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Uninsured or Underinsured Motorist Coverage

Posted on in Car Accidents

Check Your Auto Coverage… You Probably Do Not Have Enough

Uninsured or Underinsured Motorist Coverage

A common situation that occurs in my practice is where a client is injured in a car accident and the other driver either a) does not have any car insurance or b) does not have enough insurance. The significance of uninsured or underinsured motorist coverage can be catastrophic. Imagine the scenario where you face a Mt. Everest amount of medical bills, are unable to work for several months, not even taking into account your pain and suffering and inability to enjoy the normal activities and hobbies because of your injury. Fortunately, all is not lost under such a scenario, albeit with one very important caveat.

Uninsured and underinsured motorist coverage is one of the most misunderstood and most underutilized coverages. Uninsured coverage covers you when the other driver has no insurance. Underinsured motorist coverage fills the gap where the other driver had coverage, but not enough to compensate you for your injuries. You should never waive underinsured motorist coverage and simply choose a liability only policy. But simply having underinsured coverage is not enough. You need to have the right amount of coverage.

The minimum amount of coverage to allow you to legally drive in Illinois is $25,000 per person/$50,000 per accident. Your underinsured coverage should not be the minimum since it is offset by whatever you receive from the at-fault driver's insurance. Put another way, if you receive $25,000 or more from the at-fault driver's insurance and only have coverage of $25,000 yourself, you cannotproceed with an underinsured motorist claim. Your insurance must exceed the coverage of the liable driver. From there, the policy limits go to $50,000/$100,000, $250,000/$500,000, $500,000/$1,000,000. How much should you get? As much as you can afford. The difference in price between a $25,000/$50,000 policy and a $500,000/$1,000,000 policy is not usually very significant. More importantly, it protects you from that situation discussed above. Imagine you have $200,000 in medical bills, significant lost wages, and you were just hit by someone with $25,000 in coverage or, worse yet, none at all.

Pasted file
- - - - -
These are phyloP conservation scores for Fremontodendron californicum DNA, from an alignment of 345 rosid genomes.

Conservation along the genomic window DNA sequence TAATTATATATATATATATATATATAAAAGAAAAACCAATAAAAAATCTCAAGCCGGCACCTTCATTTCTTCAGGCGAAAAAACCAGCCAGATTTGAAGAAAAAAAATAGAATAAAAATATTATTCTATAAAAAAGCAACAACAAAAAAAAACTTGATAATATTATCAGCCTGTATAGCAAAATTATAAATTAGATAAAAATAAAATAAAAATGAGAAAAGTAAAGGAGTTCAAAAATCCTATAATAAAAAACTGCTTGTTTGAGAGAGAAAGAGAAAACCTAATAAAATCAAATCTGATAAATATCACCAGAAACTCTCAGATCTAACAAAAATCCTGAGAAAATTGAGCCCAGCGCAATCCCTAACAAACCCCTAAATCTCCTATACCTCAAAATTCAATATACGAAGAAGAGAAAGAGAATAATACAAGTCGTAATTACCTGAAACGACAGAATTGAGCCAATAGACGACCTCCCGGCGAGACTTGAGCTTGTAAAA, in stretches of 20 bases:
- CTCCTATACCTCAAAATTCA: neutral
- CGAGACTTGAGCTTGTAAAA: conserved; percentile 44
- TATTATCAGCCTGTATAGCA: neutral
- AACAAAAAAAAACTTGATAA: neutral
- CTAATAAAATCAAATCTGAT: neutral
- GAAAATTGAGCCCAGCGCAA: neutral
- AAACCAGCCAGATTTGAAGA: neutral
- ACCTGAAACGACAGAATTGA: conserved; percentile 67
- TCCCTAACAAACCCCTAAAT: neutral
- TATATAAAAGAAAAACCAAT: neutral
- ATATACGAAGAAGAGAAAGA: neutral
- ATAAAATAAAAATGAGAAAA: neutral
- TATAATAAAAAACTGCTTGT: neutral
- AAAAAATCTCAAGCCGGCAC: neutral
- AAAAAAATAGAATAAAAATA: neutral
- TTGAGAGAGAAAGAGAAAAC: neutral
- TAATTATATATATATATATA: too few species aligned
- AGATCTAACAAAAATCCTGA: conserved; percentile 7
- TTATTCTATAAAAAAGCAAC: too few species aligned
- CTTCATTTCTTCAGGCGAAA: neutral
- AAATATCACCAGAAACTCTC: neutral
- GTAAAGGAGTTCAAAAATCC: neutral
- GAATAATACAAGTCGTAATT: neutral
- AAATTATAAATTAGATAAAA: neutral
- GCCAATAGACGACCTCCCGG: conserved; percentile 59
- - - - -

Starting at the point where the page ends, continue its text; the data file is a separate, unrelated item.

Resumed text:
Another common question asked is whether accessing the uninsured/underinsured coverage will raise a client's rates. The answer is it should not. However, insurance companies routinely find ways to raise insurance rates. Like death and taxes, insurance rates can be counted on to typically increase. However, if you pay to have the coverage and never use it, you have just given a substantial windfall to your insurance company.

The hope is that you will never be in a situation where uninsured or underinsured motorist coverage is necessary. But all hopes aside, you cannot take the risk of someone seriously injuring you and not being able to cover your medical bills, lost wages, and all of the pain you suffer as a result of their negligence. Talk to your insurance agent and see how much coverage you can afford. If you are with an insurance company that does not offer more than the minimum coverage, consider switching. These companies are the bottom of the barrel. Finally, if you have any questions about uninsured or underinsured motorist coverage or about a car accident in general, make sure to speak with a car accident attorney. Please contact us today with questions or concerns.

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